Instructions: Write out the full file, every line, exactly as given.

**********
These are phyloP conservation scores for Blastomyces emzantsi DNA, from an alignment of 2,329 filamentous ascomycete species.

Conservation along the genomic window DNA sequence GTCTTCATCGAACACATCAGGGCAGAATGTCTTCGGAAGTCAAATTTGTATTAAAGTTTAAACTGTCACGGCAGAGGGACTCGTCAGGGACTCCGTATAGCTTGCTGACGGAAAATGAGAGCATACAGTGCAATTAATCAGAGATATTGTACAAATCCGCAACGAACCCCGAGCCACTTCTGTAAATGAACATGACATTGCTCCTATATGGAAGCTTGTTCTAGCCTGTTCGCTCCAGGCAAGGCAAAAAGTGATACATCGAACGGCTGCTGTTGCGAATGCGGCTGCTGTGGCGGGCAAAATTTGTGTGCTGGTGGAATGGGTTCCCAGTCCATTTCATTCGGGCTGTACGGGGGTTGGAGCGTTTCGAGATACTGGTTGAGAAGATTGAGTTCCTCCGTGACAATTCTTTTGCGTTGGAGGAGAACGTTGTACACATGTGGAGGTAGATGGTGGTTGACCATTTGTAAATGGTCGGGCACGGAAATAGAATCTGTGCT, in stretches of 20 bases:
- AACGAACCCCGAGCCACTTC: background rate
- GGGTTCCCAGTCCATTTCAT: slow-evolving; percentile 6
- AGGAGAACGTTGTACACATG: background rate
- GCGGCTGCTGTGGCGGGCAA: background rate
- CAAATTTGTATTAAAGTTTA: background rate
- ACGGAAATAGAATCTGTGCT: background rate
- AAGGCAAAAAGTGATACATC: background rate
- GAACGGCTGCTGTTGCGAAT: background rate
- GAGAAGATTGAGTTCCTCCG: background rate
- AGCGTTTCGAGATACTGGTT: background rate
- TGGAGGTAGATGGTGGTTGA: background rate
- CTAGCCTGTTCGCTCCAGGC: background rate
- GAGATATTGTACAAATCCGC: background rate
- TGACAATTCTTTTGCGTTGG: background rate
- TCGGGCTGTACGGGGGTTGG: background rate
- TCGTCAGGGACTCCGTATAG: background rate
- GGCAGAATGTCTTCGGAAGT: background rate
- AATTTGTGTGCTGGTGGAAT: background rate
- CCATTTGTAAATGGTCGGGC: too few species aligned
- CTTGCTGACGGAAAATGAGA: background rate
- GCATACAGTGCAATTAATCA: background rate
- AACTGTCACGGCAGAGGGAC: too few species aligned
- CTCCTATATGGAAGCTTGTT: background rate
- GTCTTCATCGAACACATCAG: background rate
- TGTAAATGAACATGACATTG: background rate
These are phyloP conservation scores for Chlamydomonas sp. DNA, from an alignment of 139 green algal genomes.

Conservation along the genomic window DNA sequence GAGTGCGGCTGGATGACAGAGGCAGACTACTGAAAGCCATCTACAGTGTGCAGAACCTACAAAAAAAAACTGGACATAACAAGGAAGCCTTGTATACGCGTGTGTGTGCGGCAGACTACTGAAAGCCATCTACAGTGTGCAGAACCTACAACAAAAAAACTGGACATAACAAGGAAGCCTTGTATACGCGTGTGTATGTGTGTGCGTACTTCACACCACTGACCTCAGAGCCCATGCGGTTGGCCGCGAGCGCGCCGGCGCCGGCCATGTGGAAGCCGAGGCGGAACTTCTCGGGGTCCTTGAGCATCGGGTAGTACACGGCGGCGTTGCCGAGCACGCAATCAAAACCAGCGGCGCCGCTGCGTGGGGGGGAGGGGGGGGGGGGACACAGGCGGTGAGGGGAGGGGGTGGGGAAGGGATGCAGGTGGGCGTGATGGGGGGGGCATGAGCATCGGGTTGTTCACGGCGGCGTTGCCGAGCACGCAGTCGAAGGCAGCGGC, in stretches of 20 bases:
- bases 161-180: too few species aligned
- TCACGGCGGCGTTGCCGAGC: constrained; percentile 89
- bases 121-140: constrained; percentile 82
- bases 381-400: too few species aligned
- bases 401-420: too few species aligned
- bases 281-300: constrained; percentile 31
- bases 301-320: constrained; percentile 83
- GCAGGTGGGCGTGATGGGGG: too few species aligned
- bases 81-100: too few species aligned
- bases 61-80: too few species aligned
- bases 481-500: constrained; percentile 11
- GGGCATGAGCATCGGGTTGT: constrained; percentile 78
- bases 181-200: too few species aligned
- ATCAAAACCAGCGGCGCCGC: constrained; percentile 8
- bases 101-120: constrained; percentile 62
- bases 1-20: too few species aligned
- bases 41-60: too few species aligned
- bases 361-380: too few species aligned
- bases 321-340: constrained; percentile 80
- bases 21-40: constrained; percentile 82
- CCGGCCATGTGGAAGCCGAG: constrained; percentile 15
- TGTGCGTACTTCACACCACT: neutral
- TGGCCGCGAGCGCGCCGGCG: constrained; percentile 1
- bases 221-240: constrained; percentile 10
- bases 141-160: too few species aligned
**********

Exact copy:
These are phyloP conservation scores for Blastomyces emzantsi DNA, from an alignment of 2,329 filamentous ascomycete species.

Conservation along the genomic window DNA sequence GTCTTCATCGAACACATCAGGGCAGAATGTCTTCGGAAGTCAAATTTGTATTAAAGTTTAAACTGTCACGGCAGAGGGACTCGTCAGGGACTCCGTATAGCTTGCTGACGGAAAATGAGAGCATACAGTGCAATTAATCAGAGATATTGTACAAATCCGCAACGAACCCCGAGCCACTTCTGTAAATGAACATGACATTGCTCCTATATGGAAGCTTGTTCTAGCCTGTTCGCTCCAGGCAAGGCAAAAAGTGATACATCGAACGGCTGCTGTTGCGAATGCGGCTGCTGTGGCGGGCAAAATTTGTGTGCTGGTGGAATGGGTTCCCAGTCCATTTCATTCGGGCTGTACGGGGGTTGGAGCGTTTCGAGATACTGGTTGAGAAGATTGAGTTCCTCCGTGACAATTCTTTTGCGTTGGAGGAGAACGTTGTACACATGTGGAGGTAGATGGTGGTTGACCATTTGTAAATGGTCGGGCACGGAAATAGAATCTGTGCT, in stretches of 20 bases:
- AACGAACCCCGAGCCACTTC: background rate
- GGGTTCCCAGTCCATTTCAT: slow-evolving; percentile 6
- AGGAGAACGTTGTACACATG: background rate
- GCGGCTGCTGTGGCGGGCAA: background rate
- CAAATTTGTATTAAAGTTTA: background rate
- ACGGAAATAGAATCTGTGCT: background rate
- AAGGCAAAAAGTGATACATC: background rate
- GAACGGCTGCTGTTGCGAAT: background rate
- GAGAAGATTGAGTTCCTCCG: background rate
- AGCGTTTCGAGATACTGGTT: background rate
- TGGAGGTAGATGGTGGTTGA: background rate
- CTAGCCTGTTCGCTCCAGGC: background rate
- GAGATATTGTACAAATCCGC: background rate
- TGACAATTCTTTTGCGTTGG: background rate
- TCGGGCTGTACGGGGGTTGG: background rate
- TCGTCAGGGACTCCGTATAG: background rate
- GGCAGAATGTCTTCGGAAGT: background rate
- AATTTGTGTGCTGGTGGAAT: background rate
- CCATTTGTAAATGGTCGGGC: too few species aligned
- CTTGCTGACGGAAAATGAGA: background rate
- GCATACAGTGCAATTAATCA: background rate
- AACTGTCACGGCAGAGGGAC: too few species aligned
- CTCCTATATGGAAGCTTGTT: background rate
- GTCTTCATCGAACACATCAG: background rate
- TGTAAATGAACATGACATTG: background rate
These are phyloP conservation scores for Chlamydomonas sp. DNA, from an alignment of 139 green algal genomes.

Conservation along the genomic window DNA sequence GAGTGCGGCTGGATGACAGAGGCAGACTACTGAAAGCCATCTACAGTGTGCAGAACCTACAAAAAAAAACTGGACATAACAAGGAAGCCTTGTATACGCGTGTGTGTGCGGCAGACTACTGAAAGCCATCTACAGTGTGCAGAACCTACAACAAAAAAACTGGACATAACAAGGAAGCCTTGTATACGCGTGTGTATGTGTGTGCGTACTTCACACCACTGACCTCAGAGCCCATGCGGTTGGCCGCGAGCGCGCCGGCGCCGGCCATGTGGAAGCCGAGGCGGAACTTCTCGGGGTCCTTGAGCATCGGGTAGTACACGGCGGCGTTGCCGAGCACGCAATCAAAACCAGCGGCGCCGCTGCGTGGGGGGGAGGGGGGGGGGGGACACAGGCGGTGAGGGGAGGGGGTGGGGAAGGGATGCAGGTGGGCGTGATGGGGGGGGCATGAGCATCGGGTTGTTCACGGCGGCGTTGCCGAGCACGCAGTCGAAGGCAGCGGC, in stretches of 20 bases:
- bases 161-180: too few species aligned
- TCACGGCGGCGTTGCCGAGC: constrained; percentile 89
- bases 121-140: constrained; percentile 82
- bases 381-400: too few species aligned
- bases 401-420: too few species aligned
- bases 281-300: constrained; percentile 31
- bases 301-320: constrained; percentile 83
- GCAGGTGGGCGTGATGGGGG: too few species aligned
- bases 81-100: too few species aligned
- bases 61-80: too few species aligned
- bases 481-500: constrained; percentile 11
- GGGCATGAGCATCGGGTTGT: constrained; percentile 78
- bases 181-200: too few species aligned
- ATCAAAACCAGCGGCGCCGC: constrained; percentile 8
- bases 101-120: constrained; percentile 62
- bases 1-20: too few species aligned
- bases 41-60: too few species aligned
- bases 361-380: too few species aligned
- bases 321-340: constrained; percentile 80
- bases 21-40: constrained; percentile 82
- CCGGCCATGTGGAAGCCGAG: constrained; percentile 15
- TGTGCGTACTTCACACCACT: neutral
- TGGCCGCGAGCGCGCCGGCG: constrained; percentile 1
- bases 221-240: constrained; percentile 10
- bases 141-160: too few species aligned